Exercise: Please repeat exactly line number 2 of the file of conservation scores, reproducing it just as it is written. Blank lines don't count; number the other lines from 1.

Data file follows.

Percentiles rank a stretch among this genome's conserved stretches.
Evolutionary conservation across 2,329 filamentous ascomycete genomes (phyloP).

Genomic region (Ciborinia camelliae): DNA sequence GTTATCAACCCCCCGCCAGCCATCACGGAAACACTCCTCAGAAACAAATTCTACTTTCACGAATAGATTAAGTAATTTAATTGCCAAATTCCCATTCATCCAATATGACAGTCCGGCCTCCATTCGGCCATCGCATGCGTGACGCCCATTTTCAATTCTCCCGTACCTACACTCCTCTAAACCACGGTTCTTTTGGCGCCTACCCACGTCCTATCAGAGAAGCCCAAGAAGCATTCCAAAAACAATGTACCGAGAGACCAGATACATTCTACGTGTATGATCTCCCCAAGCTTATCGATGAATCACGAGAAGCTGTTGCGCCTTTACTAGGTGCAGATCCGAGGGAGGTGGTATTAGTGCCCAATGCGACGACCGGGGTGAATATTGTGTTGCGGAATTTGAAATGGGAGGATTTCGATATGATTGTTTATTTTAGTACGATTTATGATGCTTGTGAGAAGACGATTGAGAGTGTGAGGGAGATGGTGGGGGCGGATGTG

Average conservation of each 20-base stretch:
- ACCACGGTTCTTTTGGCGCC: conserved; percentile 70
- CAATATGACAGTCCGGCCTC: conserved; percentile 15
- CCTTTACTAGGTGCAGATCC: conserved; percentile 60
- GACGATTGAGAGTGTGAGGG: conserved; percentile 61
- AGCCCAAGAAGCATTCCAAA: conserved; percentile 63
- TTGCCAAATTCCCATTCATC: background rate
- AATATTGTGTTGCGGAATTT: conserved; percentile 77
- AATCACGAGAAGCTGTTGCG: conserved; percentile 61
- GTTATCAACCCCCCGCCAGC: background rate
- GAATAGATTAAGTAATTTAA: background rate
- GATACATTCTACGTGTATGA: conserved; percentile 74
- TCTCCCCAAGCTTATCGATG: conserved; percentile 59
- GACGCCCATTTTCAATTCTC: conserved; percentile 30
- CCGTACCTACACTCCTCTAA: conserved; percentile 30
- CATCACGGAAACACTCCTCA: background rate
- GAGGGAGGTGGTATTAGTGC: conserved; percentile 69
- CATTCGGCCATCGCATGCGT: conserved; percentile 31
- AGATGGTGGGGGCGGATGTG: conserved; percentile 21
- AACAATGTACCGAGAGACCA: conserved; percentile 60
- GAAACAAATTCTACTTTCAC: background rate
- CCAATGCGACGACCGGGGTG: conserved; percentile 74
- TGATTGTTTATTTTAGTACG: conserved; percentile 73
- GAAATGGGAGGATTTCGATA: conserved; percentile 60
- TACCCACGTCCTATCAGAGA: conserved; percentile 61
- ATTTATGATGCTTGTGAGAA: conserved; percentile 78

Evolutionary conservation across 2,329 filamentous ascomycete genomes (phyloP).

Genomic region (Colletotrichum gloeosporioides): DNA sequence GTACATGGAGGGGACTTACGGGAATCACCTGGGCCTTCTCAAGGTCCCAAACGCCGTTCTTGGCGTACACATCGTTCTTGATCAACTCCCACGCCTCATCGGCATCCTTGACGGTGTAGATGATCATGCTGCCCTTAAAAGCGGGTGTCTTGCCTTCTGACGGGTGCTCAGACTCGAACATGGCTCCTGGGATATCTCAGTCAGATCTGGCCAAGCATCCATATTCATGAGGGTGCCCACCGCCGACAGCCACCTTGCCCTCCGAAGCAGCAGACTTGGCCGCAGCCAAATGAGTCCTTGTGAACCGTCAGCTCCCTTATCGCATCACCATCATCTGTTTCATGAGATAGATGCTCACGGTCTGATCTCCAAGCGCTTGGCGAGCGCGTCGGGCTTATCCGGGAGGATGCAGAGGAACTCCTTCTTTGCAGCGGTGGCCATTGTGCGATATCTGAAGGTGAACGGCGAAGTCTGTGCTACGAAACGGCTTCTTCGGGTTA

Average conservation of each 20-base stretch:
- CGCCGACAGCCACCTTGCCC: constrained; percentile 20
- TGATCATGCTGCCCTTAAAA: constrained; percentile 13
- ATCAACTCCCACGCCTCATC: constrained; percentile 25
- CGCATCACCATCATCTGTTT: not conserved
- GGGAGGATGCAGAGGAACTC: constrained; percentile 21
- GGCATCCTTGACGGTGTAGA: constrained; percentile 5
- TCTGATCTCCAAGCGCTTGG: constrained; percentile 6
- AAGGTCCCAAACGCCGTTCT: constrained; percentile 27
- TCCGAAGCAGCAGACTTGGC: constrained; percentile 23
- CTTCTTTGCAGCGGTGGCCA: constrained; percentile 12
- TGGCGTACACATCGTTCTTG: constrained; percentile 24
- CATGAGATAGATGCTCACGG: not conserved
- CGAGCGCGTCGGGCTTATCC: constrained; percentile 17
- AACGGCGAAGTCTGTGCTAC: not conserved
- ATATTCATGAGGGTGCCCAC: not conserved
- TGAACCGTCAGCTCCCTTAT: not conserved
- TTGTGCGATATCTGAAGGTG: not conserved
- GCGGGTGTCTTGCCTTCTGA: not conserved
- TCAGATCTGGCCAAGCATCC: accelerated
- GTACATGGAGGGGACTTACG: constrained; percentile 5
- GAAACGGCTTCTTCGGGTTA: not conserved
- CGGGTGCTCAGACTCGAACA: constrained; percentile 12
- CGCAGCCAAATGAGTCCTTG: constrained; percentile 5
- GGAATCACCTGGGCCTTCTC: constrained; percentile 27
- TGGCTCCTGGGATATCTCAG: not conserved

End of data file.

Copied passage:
Evolutionary conservation across 2,329 filamentous ascomycete genomes (phyloP).